California’s failures to vaccinate racial and ethnic minorities and the most disadvantaged, amid intense public health spending and commitment to these populations, raise concerns about state vaccine eligibility decisions, said Elizabeth Wrigley-Field, University of Minnesota’s assistant professor of sociology.
Both Texas and California, like many states, first vaccinated healthcare staff and long-term residents, majority white populations. But in Texas, people with underlying medical problems — like Type 2 diabetes, sickle cell disease or obesity — also became eligible for a shot Dec. 29.
In California, people with underlying medical problems weren’t added to the qualifying list until mid-March, and the list of underlying conditions was even more restrictive than Texas’ guidelines.
“The difference between January and mid-March, that’s sort of the storey to me,” Wrigley-Field said.
California officials agreed Jan. 13 to target citizens over 65. Many over-65 whites were at significantly lower risk than younger people of colour, said Wrigley-Field, who claims the that age-based eligibility favoured older, white populations at the detriment of younger people of colour who were more at risk of COVID-19 hospitalisation and death.
Prioritizing those over 65 automatically put Hispanics at a 2-to-1 disadvantage to whites, concluded Thomas Selden, based on research conducted with co-authors at the Agency for Healthcare Research and Quality (their findings don’t necessarily reflect AHRQ or HHS). Priority tiers for those with certain diseases and essential workers would have benefited the poor and Hispanics, respectively, and pushing them down the list “could be one of the factors why we’re seeing lower rates for these groups,” he said.
Hispanics aged 20-54 in California were 8.5 times more likely to die of COVID-19 than whites of the same age from March to July, according to a University of Southern California report.
In mid-February, first responders and staff in education, food and agriculture became eligible for vaccination in California. County health departments were allowed to set their own schedules, however, and they were not eligible in Los Angeles until March 1 due to insufficient vaccine availability.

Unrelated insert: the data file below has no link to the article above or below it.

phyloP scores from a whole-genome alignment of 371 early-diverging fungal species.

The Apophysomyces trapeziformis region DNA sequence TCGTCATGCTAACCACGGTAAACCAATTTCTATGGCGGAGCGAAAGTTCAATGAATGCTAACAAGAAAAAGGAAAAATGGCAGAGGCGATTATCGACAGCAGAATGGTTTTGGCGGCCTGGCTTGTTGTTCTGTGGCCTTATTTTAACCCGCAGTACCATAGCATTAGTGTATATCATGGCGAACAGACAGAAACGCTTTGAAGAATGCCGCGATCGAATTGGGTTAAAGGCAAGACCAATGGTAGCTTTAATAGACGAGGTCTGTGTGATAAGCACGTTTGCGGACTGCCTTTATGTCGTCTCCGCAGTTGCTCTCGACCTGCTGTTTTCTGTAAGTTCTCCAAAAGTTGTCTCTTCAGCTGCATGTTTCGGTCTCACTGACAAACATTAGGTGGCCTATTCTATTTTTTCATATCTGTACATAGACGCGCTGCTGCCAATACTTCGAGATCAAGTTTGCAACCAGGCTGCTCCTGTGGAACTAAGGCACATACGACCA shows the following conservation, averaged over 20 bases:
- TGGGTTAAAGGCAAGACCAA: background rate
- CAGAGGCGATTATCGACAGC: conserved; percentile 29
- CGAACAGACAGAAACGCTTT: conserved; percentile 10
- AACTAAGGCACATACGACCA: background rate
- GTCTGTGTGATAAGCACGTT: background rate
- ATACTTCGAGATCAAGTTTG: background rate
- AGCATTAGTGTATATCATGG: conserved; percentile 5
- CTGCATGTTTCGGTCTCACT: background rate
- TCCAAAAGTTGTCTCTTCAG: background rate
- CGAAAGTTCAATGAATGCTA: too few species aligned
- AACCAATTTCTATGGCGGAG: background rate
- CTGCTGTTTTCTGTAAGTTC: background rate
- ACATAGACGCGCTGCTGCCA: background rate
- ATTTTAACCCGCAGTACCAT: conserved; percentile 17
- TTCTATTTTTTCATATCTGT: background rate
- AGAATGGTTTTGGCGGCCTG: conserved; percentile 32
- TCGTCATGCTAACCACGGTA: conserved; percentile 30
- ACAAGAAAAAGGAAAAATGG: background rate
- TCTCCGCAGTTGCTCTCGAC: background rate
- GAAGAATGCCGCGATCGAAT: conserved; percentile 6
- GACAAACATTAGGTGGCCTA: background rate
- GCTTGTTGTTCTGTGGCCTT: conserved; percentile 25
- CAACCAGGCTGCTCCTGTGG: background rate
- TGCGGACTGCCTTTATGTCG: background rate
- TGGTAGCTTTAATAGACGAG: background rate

In effect, from December until March there was no eligibility tier that prioritised groups that were overwhelmingly Latino or Black in the state’s largest county and the epicentre of the state’s COVID-19 cases and deaths.
The state’s approach harmed attempts to reach out to Latinos, some county health departments claim. In Kern County, Latinos made up 53 percent of the population and 57 percent of COVID-19 cases, but got just 36 percent of the vaccines administered as of April 15. Confusion over essential-worker eligibility levels led many to believe it wasn’t their “turn,” said Brynn Carrigan, director of public health county.
Dr. Tomás Aragón, State Public Health Officer and Director of the Public Health Department of California, defended the state’s initial age-based policy and said it was a tactic to ensure Latinos were prioritised. He noted that, while Latinos accounted for 48 percent of the state’s COVID-19 deaths, the majority of those deaths occurred in people over 65.
“We are in a significantly better place today than many states, not just because our vaccine strategy saved lives and kept people out of hospitals, but also because we focused on proven public health interventions, such as masking, distancing, hand washing and tracing,” Aragón said in an emailed statement.
Vaccine hesitation among racial and ethnic minorities has diminished as education has increased, access has improved, and more people see friends and neighbours safely shooting. Vaccine hesitation appears high among Republicans, particularly white evangelists, according to several polls.
But even among Republicans, trust in vaccines is increasing, according to a recent poll by Frank Luntz released by the de Beaumont Foundation. It revealed that 38% of Trump voters and 48% of Biden voters were more likely to get vaccinated than in March.
Although some experts said consistent policy messaging will be beneficial, watching friends and family safely obtain vaccinations as well as communicating with trusted individuals—especially personal doctors—is the most successful way to resolve lingering shots concerns.
“What’s going to change is making the vaccine more readily available to primary care providers… who they trust and have their questions answered because I think they’re vaccine-hesitant versus anti-vaccination,” said Dr. David Lakey, University of Texas Chief Medical Officer.